He’s too young to remember this. Too small and new to the world to even begin to understand the conversation around him.
He has no clue what the sad man glowing bright blue is saying or why his mother’s normally kind eyes go harsh so suddenly.
He won’t remember the way she struck out, her hand passing through the blue man like he was nothing, her voice loud and angry, “I don’t want you here! I don’t want you anywhere near my family!”
He will never recall the way the other voice had seemed to tremble, soft and barely there. “He’s my grandson, you’re my family-“ Before his mother had replied. “My family was killed, by a monster in a mask, when my planet was destroyed.”
There’s something though, a feeling of sadness that washes over him, too young to do anything in that moment but let out a shrill cry. Until his mother crouches beside his cradle lifting him too her chest in some semblance of comfort.
Barely there over his cries, she’ll speak in accusing tones one last time. “Look what you’ve done now. This is all your fault.”
He’s too young to remember any of this, too young to understand what he’s losing until it’s gone.
“Tell me the story again! The one about the droids and the princess and the kidnapping!”
“Now technically, she was a senator, though she’d been a queen before that, things were complicated-“ His storyteller pauses, trailing off into nothingness.
He looks older today, not as old as he looks other times, with his hair greyed and hands wrinkled. There are shadows under his eyes, a deep dark blue contrasting the rest of him that seems to glow in a luminescent color remnant of the sun.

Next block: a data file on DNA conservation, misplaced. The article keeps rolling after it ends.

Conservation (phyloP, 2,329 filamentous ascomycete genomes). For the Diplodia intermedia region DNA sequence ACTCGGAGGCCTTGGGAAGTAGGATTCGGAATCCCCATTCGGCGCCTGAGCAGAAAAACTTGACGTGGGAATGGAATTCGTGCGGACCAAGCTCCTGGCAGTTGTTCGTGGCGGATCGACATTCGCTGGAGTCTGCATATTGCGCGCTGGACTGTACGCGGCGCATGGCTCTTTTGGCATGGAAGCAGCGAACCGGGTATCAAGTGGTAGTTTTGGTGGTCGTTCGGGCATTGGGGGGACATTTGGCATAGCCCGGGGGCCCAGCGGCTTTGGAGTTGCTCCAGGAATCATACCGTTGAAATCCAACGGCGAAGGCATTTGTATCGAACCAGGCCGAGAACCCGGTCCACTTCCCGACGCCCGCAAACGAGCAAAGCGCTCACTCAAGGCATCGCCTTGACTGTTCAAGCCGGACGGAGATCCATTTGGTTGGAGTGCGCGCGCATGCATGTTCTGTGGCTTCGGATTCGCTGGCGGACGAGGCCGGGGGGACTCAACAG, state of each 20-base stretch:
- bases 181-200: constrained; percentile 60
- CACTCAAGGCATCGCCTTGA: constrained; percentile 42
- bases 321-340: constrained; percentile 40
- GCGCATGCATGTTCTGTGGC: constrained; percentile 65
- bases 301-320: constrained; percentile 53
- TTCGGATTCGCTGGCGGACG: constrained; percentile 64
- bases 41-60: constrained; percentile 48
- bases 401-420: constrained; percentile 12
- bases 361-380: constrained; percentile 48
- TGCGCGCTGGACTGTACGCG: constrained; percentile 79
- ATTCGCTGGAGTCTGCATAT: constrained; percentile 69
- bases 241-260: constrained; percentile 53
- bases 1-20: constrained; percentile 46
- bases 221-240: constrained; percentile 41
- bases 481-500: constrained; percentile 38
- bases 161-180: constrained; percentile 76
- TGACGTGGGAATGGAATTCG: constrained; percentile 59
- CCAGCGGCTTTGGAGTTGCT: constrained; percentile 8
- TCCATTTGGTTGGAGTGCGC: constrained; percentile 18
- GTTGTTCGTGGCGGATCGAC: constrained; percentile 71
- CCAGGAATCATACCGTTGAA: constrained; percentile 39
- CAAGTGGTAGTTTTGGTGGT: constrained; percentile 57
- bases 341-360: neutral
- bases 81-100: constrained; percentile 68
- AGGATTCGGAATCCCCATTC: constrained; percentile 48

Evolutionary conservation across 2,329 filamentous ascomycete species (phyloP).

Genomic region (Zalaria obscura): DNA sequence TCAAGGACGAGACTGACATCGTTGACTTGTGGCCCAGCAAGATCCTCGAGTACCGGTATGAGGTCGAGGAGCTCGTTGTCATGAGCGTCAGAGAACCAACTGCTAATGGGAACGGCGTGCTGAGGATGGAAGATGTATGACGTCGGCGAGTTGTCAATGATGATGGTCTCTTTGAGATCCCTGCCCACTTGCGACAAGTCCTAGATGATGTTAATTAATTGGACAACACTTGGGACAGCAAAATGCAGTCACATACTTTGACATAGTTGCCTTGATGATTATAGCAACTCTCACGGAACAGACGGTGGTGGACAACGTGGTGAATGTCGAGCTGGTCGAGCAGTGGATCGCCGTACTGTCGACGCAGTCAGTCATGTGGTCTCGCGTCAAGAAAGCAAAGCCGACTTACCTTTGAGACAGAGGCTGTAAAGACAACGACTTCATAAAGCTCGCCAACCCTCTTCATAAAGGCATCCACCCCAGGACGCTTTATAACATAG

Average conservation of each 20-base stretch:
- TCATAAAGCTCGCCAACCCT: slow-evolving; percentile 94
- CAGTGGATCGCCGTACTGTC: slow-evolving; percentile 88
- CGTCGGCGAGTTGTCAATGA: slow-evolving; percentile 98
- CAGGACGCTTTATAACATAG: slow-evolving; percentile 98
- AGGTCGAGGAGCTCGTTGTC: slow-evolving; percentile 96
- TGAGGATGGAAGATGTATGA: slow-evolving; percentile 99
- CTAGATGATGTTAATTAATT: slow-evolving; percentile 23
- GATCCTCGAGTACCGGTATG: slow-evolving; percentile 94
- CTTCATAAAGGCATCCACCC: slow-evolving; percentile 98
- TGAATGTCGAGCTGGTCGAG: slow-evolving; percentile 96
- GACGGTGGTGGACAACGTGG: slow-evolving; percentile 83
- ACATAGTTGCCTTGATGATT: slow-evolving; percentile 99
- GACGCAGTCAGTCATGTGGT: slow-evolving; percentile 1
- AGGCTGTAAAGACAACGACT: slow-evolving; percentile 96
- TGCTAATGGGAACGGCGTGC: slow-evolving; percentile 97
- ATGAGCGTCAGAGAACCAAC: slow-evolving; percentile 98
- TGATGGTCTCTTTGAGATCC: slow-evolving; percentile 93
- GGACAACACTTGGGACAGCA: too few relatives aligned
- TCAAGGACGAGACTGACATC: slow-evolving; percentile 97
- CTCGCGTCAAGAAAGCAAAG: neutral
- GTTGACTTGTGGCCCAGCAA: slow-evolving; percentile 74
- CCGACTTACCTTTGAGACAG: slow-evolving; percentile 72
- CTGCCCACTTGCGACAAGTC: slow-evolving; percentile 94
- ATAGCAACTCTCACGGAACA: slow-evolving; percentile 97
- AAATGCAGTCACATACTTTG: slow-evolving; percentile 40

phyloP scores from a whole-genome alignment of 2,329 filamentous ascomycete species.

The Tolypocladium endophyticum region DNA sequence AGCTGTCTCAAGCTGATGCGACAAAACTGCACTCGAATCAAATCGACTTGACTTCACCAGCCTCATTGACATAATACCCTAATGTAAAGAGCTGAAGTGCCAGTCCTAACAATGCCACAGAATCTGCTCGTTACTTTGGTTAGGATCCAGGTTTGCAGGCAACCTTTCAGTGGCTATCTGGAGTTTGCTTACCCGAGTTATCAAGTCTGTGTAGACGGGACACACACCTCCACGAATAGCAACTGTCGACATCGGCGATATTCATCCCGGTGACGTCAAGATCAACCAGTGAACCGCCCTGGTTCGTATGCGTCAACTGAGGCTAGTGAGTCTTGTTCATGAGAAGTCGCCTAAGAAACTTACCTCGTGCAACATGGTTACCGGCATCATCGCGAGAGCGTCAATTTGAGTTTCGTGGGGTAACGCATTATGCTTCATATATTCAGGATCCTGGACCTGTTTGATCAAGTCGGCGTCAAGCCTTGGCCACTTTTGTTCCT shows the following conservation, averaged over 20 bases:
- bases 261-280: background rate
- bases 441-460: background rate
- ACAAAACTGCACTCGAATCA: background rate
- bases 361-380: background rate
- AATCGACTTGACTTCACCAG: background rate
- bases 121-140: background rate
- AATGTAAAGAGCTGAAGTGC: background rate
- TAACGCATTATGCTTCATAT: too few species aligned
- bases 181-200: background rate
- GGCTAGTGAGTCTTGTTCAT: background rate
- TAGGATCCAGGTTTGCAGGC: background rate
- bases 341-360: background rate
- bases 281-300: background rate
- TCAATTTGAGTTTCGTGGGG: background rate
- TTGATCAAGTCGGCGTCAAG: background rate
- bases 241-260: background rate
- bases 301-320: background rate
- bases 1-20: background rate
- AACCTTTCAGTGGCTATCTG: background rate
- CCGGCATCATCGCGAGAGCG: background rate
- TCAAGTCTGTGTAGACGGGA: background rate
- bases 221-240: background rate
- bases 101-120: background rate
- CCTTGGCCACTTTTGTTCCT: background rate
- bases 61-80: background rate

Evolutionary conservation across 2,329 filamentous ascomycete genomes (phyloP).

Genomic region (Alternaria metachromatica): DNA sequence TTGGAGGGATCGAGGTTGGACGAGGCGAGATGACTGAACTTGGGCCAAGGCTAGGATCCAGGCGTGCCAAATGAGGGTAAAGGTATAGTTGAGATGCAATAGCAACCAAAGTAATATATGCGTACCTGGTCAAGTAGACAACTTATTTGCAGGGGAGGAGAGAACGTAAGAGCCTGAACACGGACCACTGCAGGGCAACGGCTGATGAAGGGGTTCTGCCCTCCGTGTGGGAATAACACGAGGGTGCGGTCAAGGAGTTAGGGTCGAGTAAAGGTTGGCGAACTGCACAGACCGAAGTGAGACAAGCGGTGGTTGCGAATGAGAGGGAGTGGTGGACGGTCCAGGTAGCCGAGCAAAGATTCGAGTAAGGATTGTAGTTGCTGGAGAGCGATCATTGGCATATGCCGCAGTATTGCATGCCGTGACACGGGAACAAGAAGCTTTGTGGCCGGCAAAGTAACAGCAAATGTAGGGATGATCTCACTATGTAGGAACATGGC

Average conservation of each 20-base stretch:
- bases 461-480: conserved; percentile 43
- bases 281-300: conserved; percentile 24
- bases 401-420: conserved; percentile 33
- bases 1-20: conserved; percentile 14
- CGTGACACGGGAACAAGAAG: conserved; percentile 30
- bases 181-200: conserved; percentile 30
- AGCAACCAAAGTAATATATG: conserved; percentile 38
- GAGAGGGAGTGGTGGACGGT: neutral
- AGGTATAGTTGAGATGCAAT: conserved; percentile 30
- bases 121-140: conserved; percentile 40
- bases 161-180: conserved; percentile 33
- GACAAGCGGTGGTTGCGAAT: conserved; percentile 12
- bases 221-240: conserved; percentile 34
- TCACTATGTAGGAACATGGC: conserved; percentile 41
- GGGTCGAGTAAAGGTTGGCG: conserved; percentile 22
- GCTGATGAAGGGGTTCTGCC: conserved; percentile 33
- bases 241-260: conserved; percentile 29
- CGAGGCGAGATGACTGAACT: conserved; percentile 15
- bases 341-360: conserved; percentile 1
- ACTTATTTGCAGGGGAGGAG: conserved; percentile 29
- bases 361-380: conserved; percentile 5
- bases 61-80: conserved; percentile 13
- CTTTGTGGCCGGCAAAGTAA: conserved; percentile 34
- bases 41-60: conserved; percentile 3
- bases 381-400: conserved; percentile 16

Ben doesn’t understand why he looks young sometimes, like a boy with his hair shorn a braid hanging down just past his ear while other times he looks so fragile that all Ben can do is ask him to sit down and rest. It’s always the same man, the same ghost that comes to visit Ben on these nights.
Yet, for some reason he always appears. When his parents are fighting again and the nightmares start up and his fingers begin to itch with a strange sensation that he cannot describe. This apparition appears before him, like a guardian angel.
“The Force works in mysterious ways,” his storyteller says.
These are words Ben is more than familiar with now, echoes that he has heard in his head too many times to count. He doesn’t even have to ask how the ghost knows what he is thinking - and if he did Ben is certain the only answer he would get is to trust the Force.
“Tell the story! Please!”
There’s a long suffering sigh, the kind that Ben is all too familiar with. His mother sighs like that and rubs at her temples as she sorts through political matters. He wonders if his mother picked it up from the ghost that tells him stories.
They both had the same sad smile when they look at him, the same tired look in their eyes, surely that couldn’t just be a coincidence?
Eventually his storyteller speaks up, just like he always does. “How about I tell you a different story? About when this fool of a padawan I once had, tried to rescue me and managed to get himself captured instead?”
Ben laughs, he can already tell this is going to be a good story. “Your padawan did that a lot? Got into trouble, huh? He must not have been a very good padawan?”
That seems to stop his storyteller, the sad look back on his face, “Anakin was – is…” He shakes his head once, a cold chill spreading through the room. “He was challenge. As I am certain you will one day be.”
“Is that a bad thing?”
“Not necessarily,” his storyteller says. “Now, be a good youngling and listen to your elder.”